Saturday, May 22, 2010
Note this new book which continues the debate started by Richard Bauckham on the Gospels for All Christians, about whether the Gospels were written for "communities" or for wide distribution amongst Christians.
(LNTS; London: Continuum, 2010).
Note: You can read part of the book via the Amazon.com link.
"Gospel Audience and Origin: The Current Debate"
Michael F. Bird
"Sectarian Gospels for Sectarian Christians? The Non-Canonical Gospels and Bauckham's The Gospels for All Christians"
Justin Marc Smith
"About Friends, by Friends, for Others: Author-Subject Relationships in Contemporary Greco-Roman Biographies"
"Is There Patristic Counter-Evidence? A Response to Margaret Mitchell"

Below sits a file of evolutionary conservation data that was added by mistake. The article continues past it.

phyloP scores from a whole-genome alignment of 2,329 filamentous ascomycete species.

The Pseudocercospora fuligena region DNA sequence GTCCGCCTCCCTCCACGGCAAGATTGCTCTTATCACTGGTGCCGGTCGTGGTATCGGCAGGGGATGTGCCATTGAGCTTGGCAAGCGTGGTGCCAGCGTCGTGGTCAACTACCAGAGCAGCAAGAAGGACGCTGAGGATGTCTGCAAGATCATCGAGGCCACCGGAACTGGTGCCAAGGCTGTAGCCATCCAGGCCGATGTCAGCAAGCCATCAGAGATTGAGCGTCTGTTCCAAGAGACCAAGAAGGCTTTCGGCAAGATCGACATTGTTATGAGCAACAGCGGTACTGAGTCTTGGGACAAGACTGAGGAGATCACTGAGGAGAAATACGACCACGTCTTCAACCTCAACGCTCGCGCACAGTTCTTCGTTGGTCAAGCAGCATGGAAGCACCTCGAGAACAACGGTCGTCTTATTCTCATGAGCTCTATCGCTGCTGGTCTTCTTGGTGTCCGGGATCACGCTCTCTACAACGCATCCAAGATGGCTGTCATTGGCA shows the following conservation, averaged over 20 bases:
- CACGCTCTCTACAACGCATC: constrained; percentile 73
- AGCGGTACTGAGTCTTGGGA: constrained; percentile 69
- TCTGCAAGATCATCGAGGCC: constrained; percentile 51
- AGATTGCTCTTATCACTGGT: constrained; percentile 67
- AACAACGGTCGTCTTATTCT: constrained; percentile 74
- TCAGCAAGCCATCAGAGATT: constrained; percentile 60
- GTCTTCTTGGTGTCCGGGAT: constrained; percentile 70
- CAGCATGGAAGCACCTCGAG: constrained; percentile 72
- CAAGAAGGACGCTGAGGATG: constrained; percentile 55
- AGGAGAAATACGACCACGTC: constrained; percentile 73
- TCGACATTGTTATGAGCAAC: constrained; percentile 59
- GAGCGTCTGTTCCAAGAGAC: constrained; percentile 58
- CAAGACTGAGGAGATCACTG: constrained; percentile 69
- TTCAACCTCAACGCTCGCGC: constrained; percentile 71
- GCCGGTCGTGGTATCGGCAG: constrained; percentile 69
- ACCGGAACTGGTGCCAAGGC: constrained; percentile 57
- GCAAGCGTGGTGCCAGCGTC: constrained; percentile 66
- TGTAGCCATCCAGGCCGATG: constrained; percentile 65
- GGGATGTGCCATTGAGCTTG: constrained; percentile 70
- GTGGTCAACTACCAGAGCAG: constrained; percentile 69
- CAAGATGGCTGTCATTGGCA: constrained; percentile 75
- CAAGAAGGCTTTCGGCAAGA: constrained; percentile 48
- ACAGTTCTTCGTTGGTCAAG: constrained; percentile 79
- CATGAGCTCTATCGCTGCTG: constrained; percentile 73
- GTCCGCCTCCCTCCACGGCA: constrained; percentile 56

Craig L. Blomberg
"The Gospels for Specific Communities and All Christians"
"Gospel Audiences: Variations on a Theme"
"Conclusion: The Origin and Function of the Gospels in Early Christianity"
My essay argues that appeals to the extra-canonical Gospels as a way of proving that all the Gospels were written for specific audiences does not hold water. I point out that the extra-canonical Gospels were probably reactions to the canonical Gospels in terms of supplementation, attempts to displace them, and strive to imitate their content and replicate their wide distribution. Furthermore, many of the extra-canonical Gospels were conducive to dissemination beyond their own original circle and were probably intended to circulate wider than a limited circle. The essay also includes some remarks about unity and diversity in early Christianity.